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Is an Image Worth Five Sentences? A New Look Into Semantics for Image-Text Matching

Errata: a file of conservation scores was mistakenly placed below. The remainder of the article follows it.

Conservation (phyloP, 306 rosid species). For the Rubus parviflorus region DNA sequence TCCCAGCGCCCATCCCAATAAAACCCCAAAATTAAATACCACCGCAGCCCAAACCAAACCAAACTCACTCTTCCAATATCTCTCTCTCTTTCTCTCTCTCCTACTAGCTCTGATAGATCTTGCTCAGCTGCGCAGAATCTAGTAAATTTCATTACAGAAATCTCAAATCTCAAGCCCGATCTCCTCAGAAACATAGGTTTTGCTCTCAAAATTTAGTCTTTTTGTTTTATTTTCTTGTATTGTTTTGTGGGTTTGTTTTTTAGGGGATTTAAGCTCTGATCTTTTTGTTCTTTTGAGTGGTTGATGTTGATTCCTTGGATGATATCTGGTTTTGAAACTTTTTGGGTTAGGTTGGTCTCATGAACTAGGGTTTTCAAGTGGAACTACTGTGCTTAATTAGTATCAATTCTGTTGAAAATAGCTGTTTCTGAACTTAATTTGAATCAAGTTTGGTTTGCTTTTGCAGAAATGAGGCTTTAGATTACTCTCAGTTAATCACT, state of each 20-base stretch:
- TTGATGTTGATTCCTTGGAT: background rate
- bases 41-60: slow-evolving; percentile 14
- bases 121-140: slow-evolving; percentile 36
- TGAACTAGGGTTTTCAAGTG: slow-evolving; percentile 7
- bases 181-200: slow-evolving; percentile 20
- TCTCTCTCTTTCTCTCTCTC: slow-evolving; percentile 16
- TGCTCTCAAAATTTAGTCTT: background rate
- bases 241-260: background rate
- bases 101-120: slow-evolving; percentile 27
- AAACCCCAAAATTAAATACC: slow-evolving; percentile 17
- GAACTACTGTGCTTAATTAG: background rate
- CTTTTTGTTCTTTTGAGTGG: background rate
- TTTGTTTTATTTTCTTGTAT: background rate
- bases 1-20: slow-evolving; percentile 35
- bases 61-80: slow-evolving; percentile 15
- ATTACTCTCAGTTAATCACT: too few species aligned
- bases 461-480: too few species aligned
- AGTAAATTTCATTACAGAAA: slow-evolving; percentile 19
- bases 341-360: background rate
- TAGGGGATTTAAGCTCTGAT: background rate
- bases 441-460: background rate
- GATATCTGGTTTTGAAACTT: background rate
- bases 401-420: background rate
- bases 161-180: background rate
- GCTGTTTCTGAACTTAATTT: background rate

The task of image-text matching aims to map representations from different modalities into a common joint visual-textual embedding. However, the most widely used datasets for this task, MSCOCO and Flickr30K, are actually image captioning datasets that offer a very limited set of relationships between images and sentences in their ground-truth annotations. This limited ground truth information forces us to use evaluation metrics based on binary relevance: given a sentence query we consider only one image as relevant. However, many other relevant images or captions may be present in the dataset. In this work, we propose two metrics that evaluate the degree of semantic relevance of retrieved items, independently of their annotated binary relevance. Additionally, we incorporate a novel strategy that uses an image captioning metric, CIDEr, to define a Semantic Adaptive Margin (SAM) to be optimized in a standard triplet loss. By incorporating our formulation to existing models, a large improvement is obtained in scenarios where available training data is limited. We also demonstrate that the performance on the annotated image-caption pairs is maintained while improving on other non-annotated relevant items when employing the full training set. The code for our new metric can be found at github.com/furkanbiten/ncs_metric and the model implementation at github.com/andrespmd/semantic_adaptive_margin.